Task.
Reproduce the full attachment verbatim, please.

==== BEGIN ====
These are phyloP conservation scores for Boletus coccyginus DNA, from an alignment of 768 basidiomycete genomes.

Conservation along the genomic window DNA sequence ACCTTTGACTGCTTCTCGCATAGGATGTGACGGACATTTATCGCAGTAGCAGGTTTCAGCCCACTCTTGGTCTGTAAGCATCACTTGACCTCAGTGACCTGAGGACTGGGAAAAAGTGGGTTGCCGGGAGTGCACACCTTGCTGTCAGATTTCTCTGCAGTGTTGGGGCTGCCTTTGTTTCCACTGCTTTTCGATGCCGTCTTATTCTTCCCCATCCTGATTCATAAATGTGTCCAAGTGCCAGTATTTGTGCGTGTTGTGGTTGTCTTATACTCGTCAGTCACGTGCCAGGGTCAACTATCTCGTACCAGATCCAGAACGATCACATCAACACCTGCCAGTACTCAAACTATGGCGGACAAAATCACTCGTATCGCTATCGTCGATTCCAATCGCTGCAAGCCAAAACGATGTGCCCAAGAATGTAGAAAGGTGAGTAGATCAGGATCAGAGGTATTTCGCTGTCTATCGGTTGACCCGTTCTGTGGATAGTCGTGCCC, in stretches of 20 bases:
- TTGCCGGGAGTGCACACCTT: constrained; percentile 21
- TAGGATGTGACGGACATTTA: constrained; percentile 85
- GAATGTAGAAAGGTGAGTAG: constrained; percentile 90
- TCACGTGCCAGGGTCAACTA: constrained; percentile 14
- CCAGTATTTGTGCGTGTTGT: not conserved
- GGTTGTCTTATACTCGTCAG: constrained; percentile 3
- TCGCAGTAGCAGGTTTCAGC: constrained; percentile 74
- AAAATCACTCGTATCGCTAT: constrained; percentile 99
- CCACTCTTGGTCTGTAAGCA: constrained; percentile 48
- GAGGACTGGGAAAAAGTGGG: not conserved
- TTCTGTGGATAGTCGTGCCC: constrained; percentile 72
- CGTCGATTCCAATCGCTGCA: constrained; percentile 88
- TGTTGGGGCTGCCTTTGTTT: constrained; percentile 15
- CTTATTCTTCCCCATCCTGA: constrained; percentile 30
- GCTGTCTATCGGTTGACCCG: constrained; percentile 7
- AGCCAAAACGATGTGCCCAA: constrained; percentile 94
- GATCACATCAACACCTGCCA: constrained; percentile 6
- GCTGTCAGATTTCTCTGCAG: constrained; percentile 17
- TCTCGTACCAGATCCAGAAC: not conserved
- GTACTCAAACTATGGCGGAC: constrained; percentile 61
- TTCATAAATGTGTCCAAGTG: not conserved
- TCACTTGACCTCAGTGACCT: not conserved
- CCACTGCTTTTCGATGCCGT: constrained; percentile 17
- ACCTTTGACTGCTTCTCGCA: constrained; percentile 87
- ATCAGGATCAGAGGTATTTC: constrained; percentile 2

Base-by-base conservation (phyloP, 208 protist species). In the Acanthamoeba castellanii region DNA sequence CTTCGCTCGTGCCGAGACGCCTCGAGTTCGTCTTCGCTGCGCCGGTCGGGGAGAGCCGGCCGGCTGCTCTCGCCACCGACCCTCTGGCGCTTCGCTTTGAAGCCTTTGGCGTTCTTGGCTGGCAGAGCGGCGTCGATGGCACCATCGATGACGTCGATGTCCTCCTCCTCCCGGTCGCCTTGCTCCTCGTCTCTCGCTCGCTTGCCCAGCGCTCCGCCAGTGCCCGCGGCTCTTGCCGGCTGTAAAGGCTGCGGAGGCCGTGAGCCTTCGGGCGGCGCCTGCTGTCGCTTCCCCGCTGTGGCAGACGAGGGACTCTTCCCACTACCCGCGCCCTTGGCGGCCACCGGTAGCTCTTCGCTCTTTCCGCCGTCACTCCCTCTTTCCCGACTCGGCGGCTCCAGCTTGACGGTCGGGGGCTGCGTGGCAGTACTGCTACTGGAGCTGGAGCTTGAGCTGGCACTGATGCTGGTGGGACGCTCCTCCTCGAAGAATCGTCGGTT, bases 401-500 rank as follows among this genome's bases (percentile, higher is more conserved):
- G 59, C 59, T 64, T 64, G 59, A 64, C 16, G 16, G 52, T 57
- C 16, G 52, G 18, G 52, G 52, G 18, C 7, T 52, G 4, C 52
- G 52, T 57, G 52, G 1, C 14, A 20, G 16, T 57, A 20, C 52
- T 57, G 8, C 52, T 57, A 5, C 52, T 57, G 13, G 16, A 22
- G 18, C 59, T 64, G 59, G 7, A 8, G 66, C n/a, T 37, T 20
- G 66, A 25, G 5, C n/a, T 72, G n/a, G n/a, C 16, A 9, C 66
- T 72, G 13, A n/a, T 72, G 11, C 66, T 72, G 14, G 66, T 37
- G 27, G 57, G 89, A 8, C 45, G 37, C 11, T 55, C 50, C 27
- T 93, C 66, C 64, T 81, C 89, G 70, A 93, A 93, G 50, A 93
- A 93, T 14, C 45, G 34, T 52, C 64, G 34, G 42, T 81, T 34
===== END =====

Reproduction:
These are phyloP conservation scores for Boletus coccyginus DNA, from an alignment of 768 basidiomycete genomes.

Conservation along the genomic window DNA sequence ACCTTTGACTGCTTCTCGCATAGGATGTGACGGACATTTATCGCAGTAGCAGGTTTCAGCCCACTCTTGGTCTGTAAGCATCACTTGACCTCAGTGACCTGAGGACTGGGAAAAAGTGGGTTGCCGGGAGTGCACACCTTGCTGTCAGATTTCTCTGCAGTGTTGGGGCTGCCTTTGTTTCCACTGCTTTTCGATGCCGTCTTATTCTTCCCCATCCTGATTCATAAATGTGTCCAAGTGCCAGTATTTGTGCGTGTTGTGGTTGTCTTATACTCGTCAGTCACGTGCCAGGGTCAACTATCTCGTACCAGATCCAGAACGATCACATCAACACCTGCCAGTACTCAAACTATGGCGGACAAAATCACTCGTATCGCTATCGTCGATTCCAATCGCTGCAAGCCAAAACGATGTGCCCAAGAATGTAGAAAGGTGAGTAGATCAGGATCAGAGGTATTTCGCTGTCTATCGGTTGACCCGTTCTGTGGATAGTCGTGCCC, in stretches of 20 bases:
- TTGCCGGGAGTGCACACCTT: constrained; percentile 21
- TAGGATGTGACGGACATTTA: constrained; percentile 85
- GAATGTAGAAAGGTGAGTAG: constrained; percentile 90
- TCACGTGCCAGGGTCAACTA: constrained; percentile 14
- CCAGTATTTGTGCGTGTTGT: not conserved
- GGTTGTCTTATACTCGTCAG: constrained; percentile 3
- TCGCAGTAGCAGGTTTCAGC: constrained; percentile 74
- AAAATCACTCGTATCGCTAT: constrained; percentile 99
- CCACTCTTGGTCTGTAAGCA: constrained; percentile 48
- GAGGACTGGGAAAAAGTGGG: not conserved
- TTCTGTGGATAGTCGTGCCC: constrained; percentile 72
- CGTCGATTCCAATCGCTGCA: constrained; percentile 88
- TGTTGGGGCTGCCTTTGTTT: constrained; percentile 15
- CTTATTCTTCCCCATCCTGA: constrained; percentile 30
- GCTGTCTATCGGTTGACCCG: constrained; percentile 7
- AGCCAAAACGATGTGCCCAA: constrained; percentile 94
- GATCACATCAACACCTGCCA: constrained; percentile 6
- GCTGTCAGATTTCTCTGCAG: constrained; percentile 17
- TCTCGTACCAGATCCAGAAC: not conserved
- GTACTCAAACTATGGCGGAC: constrained; percentile 61
- TTCATAAATGTGTCCAAGTG: not conserved
- TCACTTGACCTCAGTGACCT: not conserved
- CCACTGCTTTTCGATGCCGT: constrained; percentile 17
- ACCTTTGACTGCTTCTCGCA: constrained; percentile 87
- ATCAGGATCAGAGGTATTTC: constrained; percentile 2

Base-by-base conservation (phyloP, 208 protist species). In the Acanthamoeba castellanii region DNA sequence CTTCGCTCGTGCCGAGACGCCTCGAGTTCGTCTTCGCTGCGCCGGTCGGGGAGAGCCGGCCGGCTGCTCTCGCCACCGACCCTCTGGCGCTTCGCTTTGAAGCCTTTGGCGTTCTTGGCTGGCAGAGCGGCGTCGATGGCACCATCGATGACGTCGATGTCCTCCTCCTCCCGGTCGCCTTGCTCCTCGTCTCTCGCTCGCTTGCCCAGCGCTCCGCCAGTGCCCGCGGCTCTTGCCGGCTGTAAAGGCTGCGGAGGCCGTGAGCCTTCGGGCGGCGCCTGCTGTCGCTTCCCCGCTGTGGCAGACGAGGGACTCTTCCCACTACCCGCGCCCTTGGCGGCCACCGGTAGCTCTTCGCTCTTTCCGCCGTCACTCCCTCTTTCCCGACTCGGCGGCTCCAGCTTGACGGTCGGGGGCTGCGTGGCAGTACTGCTACTGGAGCTGGAGCTTGAGCTGGCACTGATGCTGGTGGGACGCTCCTCCTCGAAGAATCGTCGGTT, bases 401-500 rank as follows among this genome's bases (percentile, higher is more conserved):
- G 59, C 59, T 64, T 64, G 59, A 64, C 16, G 16, G 52, T 57
- C 16, G 52, G 18, G 52, G 52, G 18, C 7, T 52, G 4, C 52
- G 52, T 57, G 52, G 1, C 14, A 20, G 16, T 57, A 20, C 52
- T 57, G 8, C 52, T 57, A 5, C 52, T 57, G 13, G 16, A 22
- G 18, C 59, T 64, G 59, G 7, A 8, G 66, C n/a, T 37, T 20
- G 66, A 25, G 5, C n/a, T 72, G n/a, G n/a, C 16, A 9, C 66
- T 72, G 13, A n/a, T 72, G 11, C 66, T 72, G 14, G 66, T 37
- G 27, G 57, G 89, A 8, C 45, G 37, C 11, T 55, C 50, C 27
- T 93, C 66, C 64, T 81, C 89, G 70, A 93, A 93, G 50, A 93
- A 93, T 14, C 45, G 34, T 52, C 64, G 34, G 42, T 81, T 34